Civil society’s proposals

The question we have asked ourselves at the end of this moment of study and confrontation in Palermo, for the first meeting of the project Lampedusa Berlin, Travel journey, is: how could we improve European migratory policies?

A contribution came from ASGI, an Italian association that elaborated a proposal called “the ten points of reform of immigration rights”: it’s a proposal tailored on Italy’s situation, but which might be interesting for other national contexts, and at a European level.

Here are some of those proposals, specifically concerning the modalities of access to the country and regularizing the rights of the migrants already present in the country who don’t yet have a permit of stay.

Diversify and simplify entry permits

  • Introduce a new entry mechanism, issuing foreign citizens a one-year ‘job seeking permit’ and providing a subsidy to return to the country of origin if unable to find a job.
  • Simplify procedures for the recognition of academical and professional qualifications obtained abroad.
  • Encourage development of bilateral agreements to run professional and vocational trainings in the countries of origin.
  • Amend the existing law that regulate the number of foreing workers that can be employed, and ensure the entrance of foreign citizens in a faster way and effectively match it with the domestic job market.

Develop a mechanism for customary regularization of foreigners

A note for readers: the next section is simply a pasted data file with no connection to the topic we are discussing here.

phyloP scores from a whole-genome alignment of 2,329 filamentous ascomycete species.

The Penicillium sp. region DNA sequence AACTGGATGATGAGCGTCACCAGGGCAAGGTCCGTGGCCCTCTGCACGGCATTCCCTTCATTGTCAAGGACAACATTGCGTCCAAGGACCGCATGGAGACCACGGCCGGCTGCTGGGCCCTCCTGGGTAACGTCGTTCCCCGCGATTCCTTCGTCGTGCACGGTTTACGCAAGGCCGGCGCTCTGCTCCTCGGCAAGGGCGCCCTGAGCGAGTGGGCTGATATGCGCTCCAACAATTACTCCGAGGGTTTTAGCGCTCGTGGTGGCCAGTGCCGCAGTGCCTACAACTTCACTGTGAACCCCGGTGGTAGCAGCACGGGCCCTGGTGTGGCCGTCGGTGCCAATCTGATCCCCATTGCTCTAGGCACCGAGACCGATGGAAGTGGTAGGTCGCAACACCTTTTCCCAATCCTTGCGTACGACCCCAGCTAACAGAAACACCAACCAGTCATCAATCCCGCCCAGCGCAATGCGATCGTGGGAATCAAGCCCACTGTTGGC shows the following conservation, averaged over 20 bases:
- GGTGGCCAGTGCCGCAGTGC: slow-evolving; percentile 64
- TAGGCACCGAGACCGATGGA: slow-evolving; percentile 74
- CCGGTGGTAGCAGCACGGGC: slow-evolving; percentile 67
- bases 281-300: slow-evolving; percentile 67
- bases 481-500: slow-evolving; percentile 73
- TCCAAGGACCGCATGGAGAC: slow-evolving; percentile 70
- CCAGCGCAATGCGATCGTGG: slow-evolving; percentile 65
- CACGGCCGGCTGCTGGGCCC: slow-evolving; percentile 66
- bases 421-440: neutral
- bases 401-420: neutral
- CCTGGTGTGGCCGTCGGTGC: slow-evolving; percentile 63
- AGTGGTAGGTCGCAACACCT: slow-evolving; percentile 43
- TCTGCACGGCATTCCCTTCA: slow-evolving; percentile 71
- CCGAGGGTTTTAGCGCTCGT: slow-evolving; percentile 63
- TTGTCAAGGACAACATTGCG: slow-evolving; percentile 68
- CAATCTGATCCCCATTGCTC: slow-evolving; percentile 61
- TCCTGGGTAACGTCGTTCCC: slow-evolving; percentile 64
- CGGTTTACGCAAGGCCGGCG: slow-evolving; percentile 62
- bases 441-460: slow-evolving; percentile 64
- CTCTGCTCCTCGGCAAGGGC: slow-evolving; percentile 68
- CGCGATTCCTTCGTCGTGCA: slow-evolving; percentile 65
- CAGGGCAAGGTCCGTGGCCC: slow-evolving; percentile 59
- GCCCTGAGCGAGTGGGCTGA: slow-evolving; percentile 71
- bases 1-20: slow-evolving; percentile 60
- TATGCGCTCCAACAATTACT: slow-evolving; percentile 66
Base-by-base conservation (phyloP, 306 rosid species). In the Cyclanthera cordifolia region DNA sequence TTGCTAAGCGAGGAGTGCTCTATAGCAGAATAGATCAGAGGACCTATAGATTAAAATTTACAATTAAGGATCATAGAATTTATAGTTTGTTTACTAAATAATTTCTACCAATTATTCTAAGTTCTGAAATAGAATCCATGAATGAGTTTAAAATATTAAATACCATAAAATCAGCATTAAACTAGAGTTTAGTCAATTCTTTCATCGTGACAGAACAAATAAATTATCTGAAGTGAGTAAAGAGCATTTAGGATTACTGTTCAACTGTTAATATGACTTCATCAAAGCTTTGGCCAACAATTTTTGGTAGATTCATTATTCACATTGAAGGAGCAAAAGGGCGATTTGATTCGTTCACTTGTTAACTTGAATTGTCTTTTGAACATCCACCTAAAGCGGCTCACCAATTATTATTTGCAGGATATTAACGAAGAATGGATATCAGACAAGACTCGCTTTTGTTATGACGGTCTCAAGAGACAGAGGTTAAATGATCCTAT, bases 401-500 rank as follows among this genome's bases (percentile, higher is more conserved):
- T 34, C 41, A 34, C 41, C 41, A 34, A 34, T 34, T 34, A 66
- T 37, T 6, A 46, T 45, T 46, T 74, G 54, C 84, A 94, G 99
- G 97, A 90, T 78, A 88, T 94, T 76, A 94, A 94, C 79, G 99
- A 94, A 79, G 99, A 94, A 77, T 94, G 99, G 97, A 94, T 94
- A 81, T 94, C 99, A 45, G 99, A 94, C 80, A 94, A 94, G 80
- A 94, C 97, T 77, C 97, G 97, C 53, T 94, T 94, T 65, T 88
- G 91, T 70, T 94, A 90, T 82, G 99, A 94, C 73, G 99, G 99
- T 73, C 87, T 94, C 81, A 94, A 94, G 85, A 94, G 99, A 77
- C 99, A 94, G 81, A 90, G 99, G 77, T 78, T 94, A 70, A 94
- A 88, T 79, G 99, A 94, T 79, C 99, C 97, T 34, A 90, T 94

• Customary regularization for foreigners residing in the country who already have an occupation or holding meaningful family and personal ties in the country.
  • Ensure convertibility of all stay permits.

Along with these proposals (which you can explore in the slides), interesting the experience of humanitarian corridors.

Up to now, this experience, realized and entirely funded by the Community of Sant'Egidio, the Valdez Church and the Italian Gospel Churches, has led to about 500 Syrian refugees from Lebanon.

It was a pilot project that involved mainly vulnerable people, families and individuals with health problems, but showed European states a common way to manage migratory flows and fight trafficking in human beings in some Contexts is possible. The project was entirely funded by its promoters who were also involved in arranging refugees in various hosting projects throughout Italy.

The Italian government has been working to provide a "limited territorial" humanitarian visa for refugees and to regulate bureaucratic issues with the Lebanese authorities. All in all, within this two years, thousands of people with this system, from Lebanon and Morocco, will come and Sant'Egidio has recently announced that it wants to open a humanitarian corridor from Ethiopia, in collaboration with Cei, Caritas and Migrantes . About 500 people from the African country should arrive in the coming year. Some European states such as France and many humanitarian organizations have shown interest in the project that could be emulated in other countries over the next few years.

See the slide of the Proposal of ASGI for a new Migration Policy in Italy

These are some of the examples of proposals that emerge from civil society.

For our part, thanks to the work of the panels and to the research work of the national groups, we have collected some proposals, based on what has been elaborated by various civil society organizations.

These proposals show that alternatives to current migration policies exist, while mass media often present the phenomenon of migrations, as if it something that could not be solved in a different way.